The young company struggled with its limited capital and was quickly in the hole $12,000. "Delays were so serious that Gillette was almost persuaded to shut down and say goodbye to all the rainbows," recalled a friend to the Wall Street Journal. Nickerson, whose business judgment had an inverse relationship to his technical skill, solicited an offer from some New York acquaintances. "They agreed to put up $150,000 for 51% of the stock of the company," he wrote in his exhaustive, nine-part story, which appeared in the Gillette Blade. Nickerson's deal was flatly rejected by Gillette and company. Gillette turned to John Joyce, an investor in one of his earlier failed schemes, who provided additional cash infusions that let Nickerson create the production equipment. But Gillette did so at a significant price: He sold Joyce much of his own stock, making Gillette a minority shareholder in his invention and ultimately setting the two men on a collision course.
The first Gillette razors and blades appeared in mid-1903: A razor plus one blade was priced at $5, and 20 blades --each in a decorative wrapper bearing King Gillette's stately visage, printed in ink the color of money--cost $1. The firm announced its entry into the safety-razor market with a magazine ad that began, "We offer a new razor," the first volley in what would eventually become a full-scale advertising broadside, no small irony since one tenet of King Gillette's utopian vision was that society would be ad-free. But then, just the idea of a utopian thinker's devoting himself to making money was jarring. "It was almost as if Karl Marx had paused between The Communist Manifesto and Das Kapital to develop a dissolving toothbrush or collapsible comb," cracked biographer Adams.
The company sold only 51 razors and 168 blades that first year. But testimonials from grateful men began to pour in, and Gillette's invention appeared to be on the verge of fulfilling its promise. The inventor, however, was miserable, as he had kept his day job working for his old boss selling corks and had been transferred to London at the beginning of 1904. "I did not wish to go," Gillette said in his company account, "and urged the razor company to make a salaried position for me. But those in control [meaning Joyce] refused to meet my wishes, giving as a reason the need of every dollar for development of the business." Gillette resigned as president before sailing with his family for London.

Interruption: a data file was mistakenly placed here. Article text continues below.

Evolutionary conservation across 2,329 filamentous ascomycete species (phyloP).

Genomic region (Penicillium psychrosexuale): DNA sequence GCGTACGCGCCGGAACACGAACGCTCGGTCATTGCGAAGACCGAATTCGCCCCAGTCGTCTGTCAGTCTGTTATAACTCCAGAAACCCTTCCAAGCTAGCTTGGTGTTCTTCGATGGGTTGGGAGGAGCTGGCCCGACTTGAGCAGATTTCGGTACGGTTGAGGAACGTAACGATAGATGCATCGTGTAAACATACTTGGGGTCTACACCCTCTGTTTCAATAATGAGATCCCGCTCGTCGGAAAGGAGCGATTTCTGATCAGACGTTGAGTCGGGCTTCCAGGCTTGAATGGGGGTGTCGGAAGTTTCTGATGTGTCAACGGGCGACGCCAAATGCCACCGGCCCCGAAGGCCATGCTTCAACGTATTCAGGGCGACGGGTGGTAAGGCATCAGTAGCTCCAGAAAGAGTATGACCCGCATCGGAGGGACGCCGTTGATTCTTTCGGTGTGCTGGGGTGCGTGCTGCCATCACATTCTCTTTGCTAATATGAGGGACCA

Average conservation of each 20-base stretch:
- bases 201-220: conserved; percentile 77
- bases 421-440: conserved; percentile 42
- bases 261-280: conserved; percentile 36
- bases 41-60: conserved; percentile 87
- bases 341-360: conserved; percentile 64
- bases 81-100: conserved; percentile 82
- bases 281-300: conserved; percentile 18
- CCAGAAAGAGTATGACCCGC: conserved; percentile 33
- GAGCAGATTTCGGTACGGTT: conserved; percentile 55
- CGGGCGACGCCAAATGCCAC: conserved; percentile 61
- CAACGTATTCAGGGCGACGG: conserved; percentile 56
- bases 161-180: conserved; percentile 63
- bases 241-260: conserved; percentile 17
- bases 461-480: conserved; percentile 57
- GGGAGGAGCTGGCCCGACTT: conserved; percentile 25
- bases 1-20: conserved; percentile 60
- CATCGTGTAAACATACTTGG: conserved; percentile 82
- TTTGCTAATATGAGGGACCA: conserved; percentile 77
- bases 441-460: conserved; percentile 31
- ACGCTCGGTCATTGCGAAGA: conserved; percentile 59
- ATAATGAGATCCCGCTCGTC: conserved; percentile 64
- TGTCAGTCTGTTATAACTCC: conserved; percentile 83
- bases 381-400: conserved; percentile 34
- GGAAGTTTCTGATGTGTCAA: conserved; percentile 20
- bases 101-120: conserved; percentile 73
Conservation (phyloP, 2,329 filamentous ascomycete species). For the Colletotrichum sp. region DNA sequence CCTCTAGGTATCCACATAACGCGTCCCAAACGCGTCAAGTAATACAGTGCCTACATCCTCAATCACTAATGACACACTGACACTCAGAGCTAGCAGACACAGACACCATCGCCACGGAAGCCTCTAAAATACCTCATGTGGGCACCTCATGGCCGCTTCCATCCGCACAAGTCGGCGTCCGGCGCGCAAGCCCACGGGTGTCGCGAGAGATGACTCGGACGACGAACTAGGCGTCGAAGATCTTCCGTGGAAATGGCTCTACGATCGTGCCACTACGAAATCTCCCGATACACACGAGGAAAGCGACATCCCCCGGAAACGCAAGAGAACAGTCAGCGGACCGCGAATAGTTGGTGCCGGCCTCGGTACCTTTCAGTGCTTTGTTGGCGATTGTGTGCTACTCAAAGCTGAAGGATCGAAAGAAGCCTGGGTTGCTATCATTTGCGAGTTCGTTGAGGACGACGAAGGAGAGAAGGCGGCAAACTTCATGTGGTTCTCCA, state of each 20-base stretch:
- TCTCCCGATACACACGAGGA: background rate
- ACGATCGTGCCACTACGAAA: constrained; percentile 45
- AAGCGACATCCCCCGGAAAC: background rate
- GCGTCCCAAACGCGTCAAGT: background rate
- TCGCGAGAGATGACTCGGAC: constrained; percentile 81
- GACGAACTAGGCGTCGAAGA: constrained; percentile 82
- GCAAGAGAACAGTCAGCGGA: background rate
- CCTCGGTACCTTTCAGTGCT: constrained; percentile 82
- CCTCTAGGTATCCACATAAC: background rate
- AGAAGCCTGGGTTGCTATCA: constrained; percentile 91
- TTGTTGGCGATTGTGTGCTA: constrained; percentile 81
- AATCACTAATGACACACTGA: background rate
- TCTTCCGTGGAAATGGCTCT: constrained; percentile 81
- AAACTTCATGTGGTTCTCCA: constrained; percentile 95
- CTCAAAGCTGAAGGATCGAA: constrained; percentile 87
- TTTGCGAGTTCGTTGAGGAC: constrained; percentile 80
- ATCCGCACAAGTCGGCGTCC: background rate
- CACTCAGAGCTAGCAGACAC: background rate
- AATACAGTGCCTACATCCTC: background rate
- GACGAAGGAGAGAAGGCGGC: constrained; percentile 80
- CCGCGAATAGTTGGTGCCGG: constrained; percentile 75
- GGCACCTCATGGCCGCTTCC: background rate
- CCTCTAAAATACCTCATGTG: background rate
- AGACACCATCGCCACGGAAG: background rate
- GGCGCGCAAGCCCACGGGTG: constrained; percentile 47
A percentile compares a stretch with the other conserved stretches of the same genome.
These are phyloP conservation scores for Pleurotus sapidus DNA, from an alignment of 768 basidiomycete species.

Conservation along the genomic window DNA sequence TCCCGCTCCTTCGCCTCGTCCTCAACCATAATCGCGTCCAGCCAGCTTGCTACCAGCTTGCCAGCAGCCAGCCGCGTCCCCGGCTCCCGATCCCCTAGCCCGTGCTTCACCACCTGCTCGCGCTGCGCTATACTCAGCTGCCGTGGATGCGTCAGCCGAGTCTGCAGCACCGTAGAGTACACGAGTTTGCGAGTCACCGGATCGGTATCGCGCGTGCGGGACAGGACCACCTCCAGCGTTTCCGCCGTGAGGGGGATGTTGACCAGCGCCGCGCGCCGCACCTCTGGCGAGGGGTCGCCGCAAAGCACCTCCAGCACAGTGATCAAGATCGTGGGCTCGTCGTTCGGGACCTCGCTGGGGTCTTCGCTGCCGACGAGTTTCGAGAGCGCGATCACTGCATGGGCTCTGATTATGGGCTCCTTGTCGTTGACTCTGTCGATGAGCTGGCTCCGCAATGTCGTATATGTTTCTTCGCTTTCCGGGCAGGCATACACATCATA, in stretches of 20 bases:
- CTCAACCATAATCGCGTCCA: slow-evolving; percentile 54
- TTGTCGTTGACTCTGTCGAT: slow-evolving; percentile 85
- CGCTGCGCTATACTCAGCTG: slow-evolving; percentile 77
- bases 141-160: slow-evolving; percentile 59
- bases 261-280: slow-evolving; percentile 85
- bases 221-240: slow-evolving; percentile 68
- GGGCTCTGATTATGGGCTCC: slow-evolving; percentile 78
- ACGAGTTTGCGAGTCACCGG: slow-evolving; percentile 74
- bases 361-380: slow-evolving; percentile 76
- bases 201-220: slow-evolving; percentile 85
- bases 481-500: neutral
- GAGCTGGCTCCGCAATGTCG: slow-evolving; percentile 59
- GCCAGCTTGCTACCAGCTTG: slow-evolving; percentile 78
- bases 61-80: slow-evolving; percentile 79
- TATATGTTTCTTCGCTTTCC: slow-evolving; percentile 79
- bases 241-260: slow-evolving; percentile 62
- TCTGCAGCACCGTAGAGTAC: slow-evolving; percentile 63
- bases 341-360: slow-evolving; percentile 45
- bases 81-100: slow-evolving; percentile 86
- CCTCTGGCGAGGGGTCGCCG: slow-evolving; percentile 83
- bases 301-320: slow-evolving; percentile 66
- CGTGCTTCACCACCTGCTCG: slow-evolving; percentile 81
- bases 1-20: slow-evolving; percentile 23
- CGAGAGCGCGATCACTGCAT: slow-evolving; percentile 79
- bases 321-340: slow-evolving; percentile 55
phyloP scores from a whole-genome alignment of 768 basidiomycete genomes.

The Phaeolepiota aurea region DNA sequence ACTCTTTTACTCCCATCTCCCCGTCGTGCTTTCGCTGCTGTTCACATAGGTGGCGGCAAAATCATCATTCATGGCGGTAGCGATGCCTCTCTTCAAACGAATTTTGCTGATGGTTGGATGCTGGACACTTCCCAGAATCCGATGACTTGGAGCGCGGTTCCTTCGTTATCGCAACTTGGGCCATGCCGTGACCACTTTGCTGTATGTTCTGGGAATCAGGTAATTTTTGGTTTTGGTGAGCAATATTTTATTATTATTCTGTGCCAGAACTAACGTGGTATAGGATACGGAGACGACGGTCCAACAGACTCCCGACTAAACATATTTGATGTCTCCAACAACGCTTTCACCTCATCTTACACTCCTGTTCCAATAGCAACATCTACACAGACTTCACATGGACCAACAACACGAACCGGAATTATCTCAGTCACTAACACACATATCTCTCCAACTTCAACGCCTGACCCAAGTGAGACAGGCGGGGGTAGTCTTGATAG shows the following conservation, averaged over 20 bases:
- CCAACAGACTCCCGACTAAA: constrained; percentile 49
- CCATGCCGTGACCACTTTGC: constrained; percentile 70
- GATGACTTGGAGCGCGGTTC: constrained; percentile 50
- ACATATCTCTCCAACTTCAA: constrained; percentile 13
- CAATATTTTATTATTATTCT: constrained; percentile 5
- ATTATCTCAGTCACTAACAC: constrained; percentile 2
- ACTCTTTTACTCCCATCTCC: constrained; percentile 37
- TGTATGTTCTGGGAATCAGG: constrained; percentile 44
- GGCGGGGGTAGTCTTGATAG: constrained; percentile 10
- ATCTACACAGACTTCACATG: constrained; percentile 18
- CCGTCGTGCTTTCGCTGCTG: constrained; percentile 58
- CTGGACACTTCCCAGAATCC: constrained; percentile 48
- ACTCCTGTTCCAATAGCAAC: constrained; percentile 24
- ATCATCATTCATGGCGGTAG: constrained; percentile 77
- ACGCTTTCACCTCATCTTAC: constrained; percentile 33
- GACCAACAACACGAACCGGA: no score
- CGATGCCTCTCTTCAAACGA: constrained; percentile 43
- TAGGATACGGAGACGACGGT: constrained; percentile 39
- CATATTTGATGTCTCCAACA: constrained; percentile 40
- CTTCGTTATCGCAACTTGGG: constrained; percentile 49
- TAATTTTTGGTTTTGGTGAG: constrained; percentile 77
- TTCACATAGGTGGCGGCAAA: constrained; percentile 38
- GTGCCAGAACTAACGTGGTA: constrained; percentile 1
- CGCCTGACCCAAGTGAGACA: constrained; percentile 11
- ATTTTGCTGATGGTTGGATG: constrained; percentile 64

As the product started to take off--Gillette Co. sold more than 90,000 razors and 10,000 blade packets in 1904--the company ran into significant production woes, and it needed money to solve them. Joyce proposed licensing the international rights for an ongoing royalty in an effort to raise capital, and when Gillette got word, the inventor immediately set sail for the U.S. to block the move and take a more active role in the company. (Gillette, in the long run, was right to do so, since foreign sales sustained the company in times of trouble during the 1930s and 1960s.) Gillette made some fancy boardroom and stock market maneuvers to regain a controlling stake in his company, push Joyce aside to vice president, and finally take a salary.
Although Gillette truly was more idea generator than manager, he did oversee the company as it first established itself. "Two keys to the company's rapid sales growth were distribution and advertising, areas in which it was destined nearly always to excel," wrote Adams. In distribution, the company quickly shifted from mail order to a dealer network, and it kept a close eye on retailers, particularly in an effort to prevent discounting of the pricey $5 razor. Gillette first devoted 25 cents per razor to advertising but doubled it in 1905 as sales increased. "The whole success of this business depends on advertising," Gillette told company directors in a 1912 memo, perhaps overstating matters slightly. The company's early ads focused on the advantages of the new razor when compared with the old ways, but by the late 1900s, ads began featuring testimonials from baseball players like Hall of Fame shortstop Honus Wagner. It was the first link between shaving and sports, one that would prove more valuable to the company a few decades later.
Gillette understood that the key to the company's success was always in selling blades, not razors. "The greatest feature of the business is the almost endless chain of blade consumption, each razor paying tribute to the company as long as the user lives," he wrote in a 1906 memo. And when the company boosted blade prices by packaging just a dozen for $1, a canny profiteering move that many consumer-products companies would later copy, Gillette knew how to assuage the customer. "We hope to have a better blade," he wrote to his brother-in-law, "and have it machine polished, which will improve its appearance very greatly."